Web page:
Giovanni Trapattoni 
Giovanni Trapattoni did the right thing on Monday afternoon when our European Championship euphoria was ignited and deflated in the space of five short minutes at Dublin’s Aviva Stadium.

The eyes of the world, well the Irish soccer world anyway, were on Trap shortly after 3:30 p.m. local time when he entered the press conference auditorium at the new Lansdowne Road.

Thanks to the joys of technology, it was possible to follow Trap’s every word on the Internet as he revealed the names of the 23 men who will carry the nation’s hopes to Poland this summer.

The room was packed and the country as expectant as the reporters present as Trapattoni reeled off the usual suspects and the surprise package – James McClean of Sunderland had made it into our Euro plans via the back door.

Less than a year after he left Derry City for Sunderland, McClean will be flying to Poznan with a real chance of playing against Croatia, Spain or Italy in the European Championships.

The decision to take McClean in that traveling party caused the biggest stir in the Aviva and among the online audience when some of those journalists present tweeted the make-up of the squad before Trap opened his mouth.

The omission of Wigan midfielder James McCarthy provoked almost as big a storm in Twitterland -- for a few brief moments. Then we saw the perils of Twitter in all its glory.

The Internet, and all that goes with it, is indeed wonderful. I can talk to you guys in America via Irish Central any day I want to. Email allows me to send this column from Dublin to Manhattan without the aid of a pigeon or an Aer Lingus jet.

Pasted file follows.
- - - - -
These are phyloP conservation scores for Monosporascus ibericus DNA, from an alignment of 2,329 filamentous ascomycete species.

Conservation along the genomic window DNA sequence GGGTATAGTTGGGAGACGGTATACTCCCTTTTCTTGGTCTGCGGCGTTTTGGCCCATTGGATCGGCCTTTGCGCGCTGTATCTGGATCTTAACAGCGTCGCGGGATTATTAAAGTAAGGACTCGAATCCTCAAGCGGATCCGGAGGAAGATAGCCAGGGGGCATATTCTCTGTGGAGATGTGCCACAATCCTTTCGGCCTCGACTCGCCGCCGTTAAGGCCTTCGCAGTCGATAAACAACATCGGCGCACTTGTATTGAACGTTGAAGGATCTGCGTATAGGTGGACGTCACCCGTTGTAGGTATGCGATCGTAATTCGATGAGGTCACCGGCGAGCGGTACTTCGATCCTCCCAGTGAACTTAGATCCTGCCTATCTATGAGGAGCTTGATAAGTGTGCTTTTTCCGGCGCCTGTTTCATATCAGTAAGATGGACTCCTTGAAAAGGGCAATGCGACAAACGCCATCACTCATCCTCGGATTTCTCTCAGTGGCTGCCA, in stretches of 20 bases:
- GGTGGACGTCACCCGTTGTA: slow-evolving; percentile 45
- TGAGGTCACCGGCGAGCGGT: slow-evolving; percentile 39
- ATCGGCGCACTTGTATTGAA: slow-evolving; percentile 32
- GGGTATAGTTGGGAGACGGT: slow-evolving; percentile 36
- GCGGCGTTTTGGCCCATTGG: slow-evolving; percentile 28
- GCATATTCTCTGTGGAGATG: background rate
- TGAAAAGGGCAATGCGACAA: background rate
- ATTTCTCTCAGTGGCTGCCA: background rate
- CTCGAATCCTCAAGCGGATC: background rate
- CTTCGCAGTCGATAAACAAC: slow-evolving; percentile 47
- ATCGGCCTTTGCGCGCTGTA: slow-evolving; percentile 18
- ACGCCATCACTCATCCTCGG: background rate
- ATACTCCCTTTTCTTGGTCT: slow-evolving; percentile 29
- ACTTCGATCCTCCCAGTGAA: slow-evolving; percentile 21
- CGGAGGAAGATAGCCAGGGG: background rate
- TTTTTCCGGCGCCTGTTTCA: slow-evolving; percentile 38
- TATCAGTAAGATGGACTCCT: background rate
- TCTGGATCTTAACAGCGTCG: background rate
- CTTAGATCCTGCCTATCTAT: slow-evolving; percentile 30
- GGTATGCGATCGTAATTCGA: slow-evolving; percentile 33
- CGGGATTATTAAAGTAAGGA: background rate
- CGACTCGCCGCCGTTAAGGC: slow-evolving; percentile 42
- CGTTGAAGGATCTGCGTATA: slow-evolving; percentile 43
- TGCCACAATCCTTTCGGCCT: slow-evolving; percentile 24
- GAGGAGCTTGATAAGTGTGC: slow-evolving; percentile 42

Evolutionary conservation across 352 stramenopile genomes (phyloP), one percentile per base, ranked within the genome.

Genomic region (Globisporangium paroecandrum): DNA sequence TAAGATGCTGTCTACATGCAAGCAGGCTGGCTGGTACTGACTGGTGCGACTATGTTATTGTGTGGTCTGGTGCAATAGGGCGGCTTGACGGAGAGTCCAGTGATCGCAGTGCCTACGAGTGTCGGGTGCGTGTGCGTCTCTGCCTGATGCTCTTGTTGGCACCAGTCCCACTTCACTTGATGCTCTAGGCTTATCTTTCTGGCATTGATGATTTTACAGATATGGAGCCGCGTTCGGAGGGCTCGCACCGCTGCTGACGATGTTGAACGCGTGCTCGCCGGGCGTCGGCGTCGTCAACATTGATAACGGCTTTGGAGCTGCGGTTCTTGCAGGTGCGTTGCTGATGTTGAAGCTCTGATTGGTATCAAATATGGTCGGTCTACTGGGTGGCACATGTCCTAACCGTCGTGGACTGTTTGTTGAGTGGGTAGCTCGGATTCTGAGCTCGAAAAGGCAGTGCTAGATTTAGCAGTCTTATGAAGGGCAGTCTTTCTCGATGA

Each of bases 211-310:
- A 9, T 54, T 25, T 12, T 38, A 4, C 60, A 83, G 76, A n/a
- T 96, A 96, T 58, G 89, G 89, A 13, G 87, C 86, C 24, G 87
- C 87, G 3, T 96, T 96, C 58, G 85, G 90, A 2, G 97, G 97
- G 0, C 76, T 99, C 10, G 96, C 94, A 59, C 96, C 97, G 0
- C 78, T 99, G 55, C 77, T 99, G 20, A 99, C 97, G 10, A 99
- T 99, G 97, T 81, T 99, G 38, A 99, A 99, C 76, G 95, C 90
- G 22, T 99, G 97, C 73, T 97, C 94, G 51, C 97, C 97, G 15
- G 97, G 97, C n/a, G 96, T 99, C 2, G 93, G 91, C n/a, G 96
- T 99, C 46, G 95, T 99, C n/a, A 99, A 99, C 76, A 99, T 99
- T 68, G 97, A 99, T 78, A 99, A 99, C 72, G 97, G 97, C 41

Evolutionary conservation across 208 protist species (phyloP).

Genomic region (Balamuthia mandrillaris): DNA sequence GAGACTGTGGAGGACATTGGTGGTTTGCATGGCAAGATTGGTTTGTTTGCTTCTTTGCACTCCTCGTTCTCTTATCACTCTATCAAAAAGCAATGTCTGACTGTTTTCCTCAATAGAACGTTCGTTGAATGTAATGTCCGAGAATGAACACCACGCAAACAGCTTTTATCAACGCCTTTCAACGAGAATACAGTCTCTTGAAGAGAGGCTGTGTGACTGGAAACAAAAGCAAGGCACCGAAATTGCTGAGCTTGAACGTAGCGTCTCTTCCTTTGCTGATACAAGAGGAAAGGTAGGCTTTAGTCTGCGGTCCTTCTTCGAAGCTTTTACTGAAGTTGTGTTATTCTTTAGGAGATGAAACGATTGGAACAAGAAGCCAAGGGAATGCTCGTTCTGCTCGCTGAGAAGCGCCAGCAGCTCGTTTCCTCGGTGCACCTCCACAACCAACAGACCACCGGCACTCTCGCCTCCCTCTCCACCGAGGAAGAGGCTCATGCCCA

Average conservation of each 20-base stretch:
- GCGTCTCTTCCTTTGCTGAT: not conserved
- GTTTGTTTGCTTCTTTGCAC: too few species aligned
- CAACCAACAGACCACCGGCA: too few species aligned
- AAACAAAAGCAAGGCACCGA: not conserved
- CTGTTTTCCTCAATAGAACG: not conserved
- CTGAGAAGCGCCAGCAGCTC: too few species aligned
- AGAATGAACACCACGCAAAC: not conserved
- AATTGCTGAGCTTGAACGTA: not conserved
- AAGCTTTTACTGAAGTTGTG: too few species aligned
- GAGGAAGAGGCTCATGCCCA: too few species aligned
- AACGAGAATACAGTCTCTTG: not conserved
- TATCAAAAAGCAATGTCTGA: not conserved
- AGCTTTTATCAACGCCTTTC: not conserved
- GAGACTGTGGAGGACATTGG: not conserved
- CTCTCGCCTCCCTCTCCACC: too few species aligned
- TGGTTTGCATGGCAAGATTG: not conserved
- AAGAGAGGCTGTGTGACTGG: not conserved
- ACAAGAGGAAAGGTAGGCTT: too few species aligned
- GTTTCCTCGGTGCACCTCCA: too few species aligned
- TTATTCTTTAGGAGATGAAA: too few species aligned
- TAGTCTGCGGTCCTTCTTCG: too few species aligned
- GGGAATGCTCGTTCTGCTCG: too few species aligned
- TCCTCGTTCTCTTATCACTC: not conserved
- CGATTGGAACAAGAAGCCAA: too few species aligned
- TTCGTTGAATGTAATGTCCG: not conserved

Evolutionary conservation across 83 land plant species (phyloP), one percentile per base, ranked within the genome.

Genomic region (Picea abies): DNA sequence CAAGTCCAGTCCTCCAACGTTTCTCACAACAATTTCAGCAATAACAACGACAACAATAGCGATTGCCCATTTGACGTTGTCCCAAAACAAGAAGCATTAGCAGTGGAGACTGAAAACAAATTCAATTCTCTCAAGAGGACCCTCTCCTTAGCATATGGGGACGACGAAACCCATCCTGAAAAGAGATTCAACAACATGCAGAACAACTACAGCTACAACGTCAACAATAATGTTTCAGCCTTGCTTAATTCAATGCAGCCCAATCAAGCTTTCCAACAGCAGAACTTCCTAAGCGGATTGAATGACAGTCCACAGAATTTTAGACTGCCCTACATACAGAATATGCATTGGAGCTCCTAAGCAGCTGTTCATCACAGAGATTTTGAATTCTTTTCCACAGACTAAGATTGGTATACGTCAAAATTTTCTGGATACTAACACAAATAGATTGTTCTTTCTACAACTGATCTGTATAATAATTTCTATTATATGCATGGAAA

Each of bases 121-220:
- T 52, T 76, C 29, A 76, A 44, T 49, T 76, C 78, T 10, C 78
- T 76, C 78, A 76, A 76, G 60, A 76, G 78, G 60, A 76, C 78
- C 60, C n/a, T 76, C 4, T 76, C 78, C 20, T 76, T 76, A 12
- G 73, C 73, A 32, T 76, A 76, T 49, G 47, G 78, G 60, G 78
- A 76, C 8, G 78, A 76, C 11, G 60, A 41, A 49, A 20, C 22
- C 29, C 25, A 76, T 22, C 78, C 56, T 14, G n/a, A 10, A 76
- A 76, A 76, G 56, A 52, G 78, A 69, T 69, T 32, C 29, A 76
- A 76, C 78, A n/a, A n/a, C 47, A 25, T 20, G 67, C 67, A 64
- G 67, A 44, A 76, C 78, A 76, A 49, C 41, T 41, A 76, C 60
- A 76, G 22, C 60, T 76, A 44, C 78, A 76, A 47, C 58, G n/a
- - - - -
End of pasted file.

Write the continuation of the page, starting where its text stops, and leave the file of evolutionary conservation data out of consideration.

Twitter is the Internet in an instant. My colleagues were able to tweet who was in the Irish squad on Monday before Trap had unfolded the most coveted piece of paper in Ireland’s football history since the Genesis report.

When some of those present at the Aviva copped the absence of said McCarthy, they were aghast. More than one questioned Trap’s sanity for an instant.

Then we learned, from the manager, that McCarthy had asked to be excused from the European Championships because his father has been diagnosed with cancer.

Indignation turned to sympathy and, I suspect, even embarrassment in some quarters.

The elation that surrounded McClean’s elevation to Euro squad member was matched in terms of sorrow and support for McCarthy’s plight.

Both are young men with the world at their talented feet. Both play in the Premier League, earn more money than they can spend and are idolized by millions.

On Monday, all McClean’s dreams came true. On Monday, we learned the full extent of the nightmare that McCarthy and his family are currently enduring.

Football is great and the European Championships will be wonderful. They will offer us all an escape from the drudgery of life in Ireland these days, and they may even kick-start the economy that has been ruined by our politicians and bankers.

But the European Championships mean nothing in the greater scheme of things. We will be all get very excited come June, we will all savor every minute and every moment of Euro 2012.

But there’s nothing we can do for McCarthy’s father. Not a thing. He must fight his own battles, and we should be glad that his son will be there beside him.

That, as Trapattoni acknowledged on Monday afternoon, is more important than any football match.
The rest of us would do well to remember that salutary lesson this June.

*Cathal Dervan is sports editor of the Irish Sun newspaper.

Keegan Wants Irish Open Crown
RORY McIlroy may be the best golfer in the world right now – and that’s official – but he won’t have it his own way when the Irish Open travels to Portrush on the Antrim coastline at the end of June.

Darren Clarke, a local resident who has done much to put the royal links back on the map, is one man with his eye on the most coveted prize on the Irish calendar.

Another is the American Keegan Bradley, who confirmed on Tuesday that he wants to come home to Ireland and play professional golf in the land of his ancestors.